the titanic next to her sister ship The Olympic prior to the Titanic’s maiden voyage to New York City, RMS Olympic was the lead ship of the White Star Line’s trio of Olympic-class liners, the last being HMHS Britannic.
A recovered ticket, everyone was given a similar ticket to board the ship at their respective port and bore the logos of White Star Line, who were headquartered at 30 James Street.
the Captain and J. Bruce Ismay, chairman of the White Star Line, completing their final checks on The Titanic before allowing people to board.
People flock to board the ship as the doors are opened and the first passengers step foot on the ill-fated liner.
Prior to the Titanic embarking on her maiden voyage, all passengers were checked by a doctor to make sure they were fit for travel. Here, the doctor checks the eyes of the passengers about to board the ship.
There was even live music as passengers boarded, it is said the dock had a carnival atmosphere on the day of departure, with a mixture of performers and excitement.
Onlookers at Southampton watch The Titanic as she leaves Britain for the final time on her maiden voyage.
Captain Edward John Smith cuts a recognisable figure, with his easily identifiable facial hair and aged good looks. The captain heralded to the timeless notion that a captain must always go down with his ship and he joined the 1500 passengers who never made it out of the freezing water of the Atlantic Ocean.
One of the most famous photographs onboard the Titanic, this image shows a young boy playing on the deck of the ship, just hours before the disaster happened.
John Jacob Astor was the wealthiest person on board the Titanic when she set off on her maiden voyage. It is said that when the ship hit the iceberg, Astor remained unperturbed, even going as far as to say “We are safer in here than in that little boat”. Eventually, he boarded his pregnant wife into Lifeboat 4 but was unable to take a place himself due to the ‘women and children first’ orders. He went down with the ship and his body was one of only 333 recovered.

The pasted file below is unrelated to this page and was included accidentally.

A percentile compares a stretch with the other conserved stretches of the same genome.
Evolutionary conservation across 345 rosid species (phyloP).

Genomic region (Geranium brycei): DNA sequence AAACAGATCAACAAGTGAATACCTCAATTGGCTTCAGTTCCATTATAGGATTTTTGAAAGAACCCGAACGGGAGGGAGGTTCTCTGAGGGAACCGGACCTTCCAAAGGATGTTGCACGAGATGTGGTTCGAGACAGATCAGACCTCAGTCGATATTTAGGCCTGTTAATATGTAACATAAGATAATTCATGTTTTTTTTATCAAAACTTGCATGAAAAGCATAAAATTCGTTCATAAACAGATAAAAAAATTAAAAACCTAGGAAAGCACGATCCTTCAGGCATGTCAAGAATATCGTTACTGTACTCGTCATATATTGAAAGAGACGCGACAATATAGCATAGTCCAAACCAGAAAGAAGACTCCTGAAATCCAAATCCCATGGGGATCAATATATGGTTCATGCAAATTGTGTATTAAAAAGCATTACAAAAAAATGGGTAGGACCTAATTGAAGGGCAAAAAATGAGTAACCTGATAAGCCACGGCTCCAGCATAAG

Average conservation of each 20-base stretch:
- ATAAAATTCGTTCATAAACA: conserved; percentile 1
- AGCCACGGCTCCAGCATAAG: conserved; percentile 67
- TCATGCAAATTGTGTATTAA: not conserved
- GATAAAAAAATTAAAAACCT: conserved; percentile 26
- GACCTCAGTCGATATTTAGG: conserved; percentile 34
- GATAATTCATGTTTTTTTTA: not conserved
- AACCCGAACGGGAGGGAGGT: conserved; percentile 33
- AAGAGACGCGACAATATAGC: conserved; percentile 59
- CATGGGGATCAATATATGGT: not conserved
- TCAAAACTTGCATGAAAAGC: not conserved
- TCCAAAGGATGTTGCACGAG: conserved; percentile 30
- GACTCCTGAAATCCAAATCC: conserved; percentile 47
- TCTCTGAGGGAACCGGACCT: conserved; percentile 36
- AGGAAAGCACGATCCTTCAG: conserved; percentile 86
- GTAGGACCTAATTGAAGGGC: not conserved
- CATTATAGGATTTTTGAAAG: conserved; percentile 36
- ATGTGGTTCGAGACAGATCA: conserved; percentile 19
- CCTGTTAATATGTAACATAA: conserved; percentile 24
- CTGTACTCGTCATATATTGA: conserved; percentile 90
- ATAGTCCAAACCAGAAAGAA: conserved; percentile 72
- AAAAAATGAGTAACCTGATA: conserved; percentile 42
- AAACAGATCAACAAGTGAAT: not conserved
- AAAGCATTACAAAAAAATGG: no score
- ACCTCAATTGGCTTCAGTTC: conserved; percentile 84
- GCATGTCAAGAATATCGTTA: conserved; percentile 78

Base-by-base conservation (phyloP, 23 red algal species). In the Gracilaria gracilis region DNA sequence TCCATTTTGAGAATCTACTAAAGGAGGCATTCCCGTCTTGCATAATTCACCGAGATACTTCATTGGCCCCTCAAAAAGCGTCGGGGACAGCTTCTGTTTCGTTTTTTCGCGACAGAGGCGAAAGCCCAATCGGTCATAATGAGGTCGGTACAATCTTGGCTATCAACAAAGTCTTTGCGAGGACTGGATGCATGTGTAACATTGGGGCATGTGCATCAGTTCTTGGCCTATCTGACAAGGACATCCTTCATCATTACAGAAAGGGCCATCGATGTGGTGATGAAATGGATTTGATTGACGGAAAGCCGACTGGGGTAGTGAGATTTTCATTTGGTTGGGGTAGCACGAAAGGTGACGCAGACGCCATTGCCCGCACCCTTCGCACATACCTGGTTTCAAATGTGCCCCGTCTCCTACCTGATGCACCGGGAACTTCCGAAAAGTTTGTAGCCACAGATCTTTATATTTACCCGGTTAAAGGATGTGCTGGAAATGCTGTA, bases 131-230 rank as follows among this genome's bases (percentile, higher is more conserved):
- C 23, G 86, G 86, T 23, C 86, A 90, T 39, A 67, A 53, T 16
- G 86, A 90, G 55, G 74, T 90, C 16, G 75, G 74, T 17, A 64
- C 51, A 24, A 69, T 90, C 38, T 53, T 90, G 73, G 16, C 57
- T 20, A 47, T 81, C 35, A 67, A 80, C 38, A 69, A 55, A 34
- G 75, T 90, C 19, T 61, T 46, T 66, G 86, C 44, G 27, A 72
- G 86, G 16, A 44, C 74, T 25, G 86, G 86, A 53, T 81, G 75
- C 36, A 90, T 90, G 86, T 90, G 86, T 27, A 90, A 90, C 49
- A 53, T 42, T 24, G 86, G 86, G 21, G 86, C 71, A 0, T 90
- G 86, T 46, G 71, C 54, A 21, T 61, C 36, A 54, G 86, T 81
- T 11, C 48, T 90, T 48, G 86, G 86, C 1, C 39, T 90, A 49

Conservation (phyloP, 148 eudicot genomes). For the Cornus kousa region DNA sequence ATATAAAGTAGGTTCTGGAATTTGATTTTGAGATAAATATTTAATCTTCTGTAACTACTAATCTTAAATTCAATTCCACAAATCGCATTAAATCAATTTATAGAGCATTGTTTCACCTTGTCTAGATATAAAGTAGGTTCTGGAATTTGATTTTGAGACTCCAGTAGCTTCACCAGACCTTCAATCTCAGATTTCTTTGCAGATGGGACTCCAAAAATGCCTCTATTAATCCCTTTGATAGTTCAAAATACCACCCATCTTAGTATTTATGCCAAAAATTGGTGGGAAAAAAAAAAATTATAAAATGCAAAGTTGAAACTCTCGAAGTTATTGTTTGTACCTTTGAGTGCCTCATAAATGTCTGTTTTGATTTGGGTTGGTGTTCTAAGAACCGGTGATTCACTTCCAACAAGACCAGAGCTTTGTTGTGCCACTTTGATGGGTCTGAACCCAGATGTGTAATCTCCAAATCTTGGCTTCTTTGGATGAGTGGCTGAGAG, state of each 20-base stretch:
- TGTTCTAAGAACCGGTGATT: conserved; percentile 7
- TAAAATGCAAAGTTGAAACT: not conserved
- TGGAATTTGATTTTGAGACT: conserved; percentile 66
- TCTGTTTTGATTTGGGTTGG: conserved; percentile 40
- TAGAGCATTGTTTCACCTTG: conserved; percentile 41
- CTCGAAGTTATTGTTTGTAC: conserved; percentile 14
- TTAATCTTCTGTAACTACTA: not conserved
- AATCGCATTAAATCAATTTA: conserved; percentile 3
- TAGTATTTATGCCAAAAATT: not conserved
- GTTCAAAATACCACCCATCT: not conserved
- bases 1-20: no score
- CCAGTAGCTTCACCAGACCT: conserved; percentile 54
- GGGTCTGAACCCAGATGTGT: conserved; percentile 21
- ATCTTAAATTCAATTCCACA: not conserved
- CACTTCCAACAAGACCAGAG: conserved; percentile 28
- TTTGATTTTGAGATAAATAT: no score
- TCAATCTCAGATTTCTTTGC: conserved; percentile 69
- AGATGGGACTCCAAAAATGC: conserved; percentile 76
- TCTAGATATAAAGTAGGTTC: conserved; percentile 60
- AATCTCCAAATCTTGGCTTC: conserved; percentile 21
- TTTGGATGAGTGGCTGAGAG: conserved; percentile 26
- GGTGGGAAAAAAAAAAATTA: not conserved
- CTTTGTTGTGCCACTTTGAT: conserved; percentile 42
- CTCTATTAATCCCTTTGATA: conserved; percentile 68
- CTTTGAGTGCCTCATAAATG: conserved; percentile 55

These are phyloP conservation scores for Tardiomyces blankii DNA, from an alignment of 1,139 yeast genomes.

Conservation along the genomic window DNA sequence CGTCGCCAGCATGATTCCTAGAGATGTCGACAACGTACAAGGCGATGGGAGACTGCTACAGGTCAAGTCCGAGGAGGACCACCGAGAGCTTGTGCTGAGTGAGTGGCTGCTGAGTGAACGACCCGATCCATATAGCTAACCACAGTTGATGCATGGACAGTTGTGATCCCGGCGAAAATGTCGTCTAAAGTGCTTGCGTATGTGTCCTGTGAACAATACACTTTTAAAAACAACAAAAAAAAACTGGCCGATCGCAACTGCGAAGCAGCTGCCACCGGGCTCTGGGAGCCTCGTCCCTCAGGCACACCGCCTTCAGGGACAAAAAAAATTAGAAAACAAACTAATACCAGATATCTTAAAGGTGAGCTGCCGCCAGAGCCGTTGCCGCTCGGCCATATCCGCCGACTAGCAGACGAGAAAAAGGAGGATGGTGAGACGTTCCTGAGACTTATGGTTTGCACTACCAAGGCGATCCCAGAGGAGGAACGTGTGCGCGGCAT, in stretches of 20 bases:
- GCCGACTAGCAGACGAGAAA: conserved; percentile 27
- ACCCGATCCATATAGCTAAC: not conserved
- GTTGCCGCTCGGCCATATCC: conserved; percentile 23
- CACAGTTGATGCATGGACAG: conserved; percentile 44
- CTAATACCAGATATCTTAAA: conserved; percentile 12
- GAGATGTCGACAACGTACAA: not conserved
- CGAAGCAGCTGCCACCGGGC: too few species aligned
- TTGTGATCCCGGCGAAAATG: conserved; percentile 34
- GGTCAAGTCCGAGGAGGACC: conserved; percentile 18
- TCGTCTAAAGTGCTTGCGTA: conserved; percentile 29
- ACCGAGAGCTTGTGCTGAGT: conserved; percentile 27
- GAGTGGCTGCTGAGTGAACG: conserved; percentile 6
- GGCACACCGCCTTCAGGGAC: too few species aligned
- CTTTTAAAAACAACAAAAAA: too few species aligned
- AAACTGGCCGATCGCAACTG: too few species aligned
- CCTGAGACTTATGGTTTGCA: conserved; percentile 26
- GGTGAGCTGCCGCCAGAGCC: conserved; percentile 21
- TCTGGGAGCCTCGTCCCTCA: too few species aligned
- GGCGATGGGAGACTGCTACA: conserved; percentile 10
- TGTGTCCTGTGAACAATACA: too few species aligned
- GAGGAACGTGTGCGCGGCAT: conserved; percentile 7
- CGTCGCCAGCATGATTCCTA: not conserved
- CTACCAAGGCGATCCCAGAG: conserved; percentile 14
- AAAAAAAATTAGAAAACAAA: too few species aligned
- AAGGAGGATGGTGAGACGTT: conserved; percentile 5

Life After the Disaster
While it can never be known for sure, people have said that this photograph is of the exact iceberg that struck The Titanic and made her sink.
Survivors row towards RMS Carpathia, the first ship to respond to the initial distress call and the first one to arrive at the wreckage.
The last lifeboat to be rescued. While searches were carried out for the next few days, no more survivors were found.
A Lifeboat hoisted aboard RMS Carpathia, being drained of excess sea water, showing the poor quality of the lifeboats. However, this was not even the greatest issue with the sinking of the ship. The Titanic did not contain enough lifeboats to carry all passengers in the emergency of being hit by an iceberg; not even by half.
As word reaches dry land, a paperboy on the streets of London spreads the terrible news.
People in Southampton gather around a White Star Line office to anxiously read the list of survivors, searching for friends and family members who bought a ticket on the doomed ship.
When survivors arrived in New York with RMS Carpathia, the paparazzi and media attention surrounding them was intense and they were mobbed for comments and photographs the minute they appeared in public.
The Titanic shipwreck wasn’t found until 1985 after its exact location couldn’t be determined. When it was found, 73 years after she sank, the structure of the bow of the ship was nearly perfectly preserved, but the stern of the ship was ruined. some of the interiors remain recognisable and hundred of thousands of items that spilled from the ship were found for miles around the resting place of the RMS Titanic.
The wreckage is now protected by a UNESCO convention and while most of us will never set foot upon The Titanic, it’s fascinating to see what life was like on the most famous ship of all time.
As the former home of White Star Line’s headquarters and with strong connections to The Titanic, 30 James Street has kept the DNA of the era of the famous ship. With opulent and extravagant fixtures and fittings that rival the great liner herself.
Why not book a stay at our presidential suite and experience life as a first class passenger, or enjoy a meal at Carpathia, our rooftop bar and restaurant that pays homage to the ship that saved hundreds.